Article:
COLUMBUS - A special state commission is preparing a report that says Ohio physicians continue to face a malpractice insurance crisis despite signs that the pace of premium increases may be slowing.
The Ohio Medical Malpractice Commission yesterday haggled over a draft of a report that must reach Gov. Bob Taft and the General Assembly this month, two years after passing a law that limits what plaintiffs may collect for pain, suffering, and other noneconomic damages in malpractice litigation.
The 10-member commission of doctors, hospitals, lawyers, and insurance industry representatives was created under the tort reform law.
"While the Ohio medical liability market is beginning to recover, it is still in a state of crisis,'' the draft reads. "Positive signs in the marketplace do not mean that doctors are no longer facing extremely high premiums. Although rate increases are stabilizing, doctors in Ohio are still suffering from the effects of rising rates. Premiums are overall much higher than they were just five years ago."
While the majority appeared to accept that insurance companies' lack of profitability and litigation costs have driven the "unpredictable and volatile nature" of the malpractice insurance market, members disagreed over how far the report should go.
Steve Collier, a Toledo trial lawyer who served as the lone dissenting voice in the room yesterday, argued that the draft's recitation of facts appears to be designed to set up a predestined conclusion in support of tort reform.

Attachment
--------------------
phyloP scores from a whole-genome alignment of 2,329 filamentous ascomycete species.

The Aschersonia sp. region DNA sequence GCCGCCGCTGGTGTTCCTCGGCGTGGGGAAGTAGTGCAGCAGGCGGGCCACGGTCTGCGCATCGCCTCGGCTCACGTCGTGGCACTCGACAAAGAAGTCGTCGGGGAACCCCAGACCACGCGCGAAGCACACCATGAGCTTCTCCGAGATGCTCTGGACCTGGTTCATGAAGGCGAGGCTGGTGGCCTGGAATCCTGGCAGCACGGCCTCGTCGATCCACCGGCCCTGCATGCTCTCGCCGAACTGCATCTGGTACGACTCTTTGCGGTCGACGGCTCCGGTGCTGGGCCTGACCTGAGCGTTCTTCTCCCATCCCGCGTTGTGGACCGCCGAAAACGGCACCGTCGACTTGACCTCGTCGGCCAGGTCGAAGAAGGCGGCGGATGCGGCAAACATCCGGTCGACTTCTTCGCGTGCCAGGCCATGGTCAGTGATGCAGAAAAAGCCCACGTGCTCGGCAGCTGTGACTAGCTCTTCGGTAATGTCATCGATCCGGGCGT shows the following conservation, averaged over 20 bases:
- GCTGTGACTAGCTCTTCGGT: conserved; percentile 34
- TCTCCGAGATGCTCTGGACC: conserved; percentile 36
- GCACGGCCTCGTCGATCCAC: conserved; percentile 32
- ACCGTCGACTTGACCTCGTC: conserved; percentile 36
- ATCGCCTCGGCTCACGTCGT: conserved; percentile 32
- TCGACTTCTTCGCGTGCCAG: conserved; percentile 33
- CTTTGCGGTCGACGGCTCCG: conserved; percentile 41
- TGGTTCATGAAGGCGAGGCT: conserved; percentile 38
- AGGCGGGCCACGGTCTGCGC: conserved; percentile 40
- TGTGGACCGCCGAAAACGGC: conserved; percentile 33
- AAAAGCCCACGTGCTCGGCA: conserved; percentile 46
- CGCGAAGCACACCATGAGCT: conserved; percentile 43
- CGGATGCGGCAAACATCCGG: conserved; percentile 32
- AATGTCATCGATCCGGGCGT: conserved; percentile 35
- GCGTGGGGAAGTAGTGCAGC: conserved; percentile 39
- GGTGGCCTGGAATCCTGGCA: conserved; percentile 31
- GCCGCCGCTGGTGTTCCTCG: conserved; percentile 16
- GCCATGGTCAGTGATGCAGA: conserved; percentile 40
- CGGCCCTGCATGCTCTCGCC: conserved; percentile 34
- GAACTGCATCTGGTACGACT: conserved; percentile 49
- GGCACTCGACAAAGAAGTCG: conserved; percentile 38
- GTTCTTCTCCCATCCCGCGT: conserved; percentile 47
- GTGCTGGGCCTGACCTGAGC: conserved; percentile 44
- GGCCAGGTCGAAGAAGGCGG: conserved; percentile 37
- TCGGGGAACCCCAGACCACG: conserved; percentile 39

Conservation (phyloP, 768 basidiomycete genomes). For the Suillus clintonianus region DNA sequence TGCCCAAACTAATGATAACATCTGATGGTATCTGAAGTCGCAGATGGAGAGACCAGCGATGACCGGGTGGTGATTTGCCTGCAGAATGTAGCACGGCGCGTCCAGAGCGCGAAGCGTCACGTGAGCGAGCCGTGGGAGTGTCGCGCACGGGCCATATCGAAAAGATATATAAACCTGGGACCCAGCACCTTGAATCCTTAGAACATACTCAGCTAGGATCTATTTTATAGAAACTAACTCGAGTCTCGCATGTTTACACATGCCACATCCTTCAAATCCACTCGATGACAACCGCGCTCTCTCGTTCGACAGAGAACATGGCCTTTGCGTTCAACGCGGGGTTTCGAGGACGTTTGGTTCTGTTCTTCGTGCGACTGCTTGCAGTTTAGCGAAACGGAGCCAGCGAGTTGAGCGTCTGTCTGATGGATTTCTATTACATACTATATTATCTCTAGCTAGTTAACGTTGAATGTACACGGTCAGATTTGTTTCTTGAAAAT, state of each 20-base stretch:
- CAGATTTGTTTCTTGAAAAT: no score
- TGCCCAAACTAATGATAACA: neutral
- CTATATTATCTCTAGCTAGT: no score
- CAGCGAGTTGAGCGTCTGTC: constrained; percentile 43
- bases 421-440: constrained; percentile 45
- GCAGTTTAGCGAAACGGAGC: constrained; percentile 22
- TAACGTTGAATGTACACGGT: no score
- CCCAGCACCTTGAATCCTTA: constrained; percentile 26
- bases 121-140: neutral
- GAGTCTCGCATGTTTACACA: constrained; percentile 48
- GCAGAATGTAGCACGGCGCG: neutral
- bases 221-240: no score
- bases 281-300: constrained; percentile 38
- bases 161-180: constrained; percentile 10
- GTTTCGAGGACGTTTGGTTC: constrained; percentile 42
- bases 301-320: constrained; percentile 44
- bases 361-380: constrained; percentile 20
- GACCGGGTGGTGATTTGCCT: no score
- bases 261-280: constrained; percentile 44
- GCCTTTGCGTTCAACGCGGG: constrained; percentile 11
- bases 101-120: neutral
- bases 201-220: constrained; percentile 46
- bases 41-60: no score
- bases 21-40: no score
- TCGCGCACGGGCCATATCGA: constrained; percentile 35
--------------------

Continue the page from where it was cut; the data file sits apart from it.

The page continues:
He questioned the draft's presentation of the fact that nine malpractice insurance writers have left Ohio's insurance market since 2000.
"Four of those left the [national] market altogether,'' he said. "Two of those were not even listed in the top 49 [policy writers] in 2000. The other three comprise 5.96 percent of the market. Reading this, it makes it sound like there's a big exodus from the market, when in reality it affected about 6 percent of the market."
D. Brent Mulgrew, executive director of the Ohio State Medical Association, argued that the report should be packed with enough fact and testimony to bring home the "degree of gravity" of the situation to lawmakers, some of whom weren't around when the law was debated and passed two years ago.
"We do not want to simplify it to the point where it is legislative Pablum," he said.
While malpractice rates had been rising as much as 31 percent annually in recent years, Ann Womer Benjamin, Ohio's insurance director and commission chairman, said it appears the average hike this year could be less than 10 percent.
"I think without question a majority of the commission members recognizes that there is still a crisis. ," she said. "We're not just looking at rate increases this year in evaluating whether or not there is still a crisis in Ohio. We are looking at the fact that premiums for doctors are still very high, the fact that doctors still are leaving Ohio or contemplating leaving."
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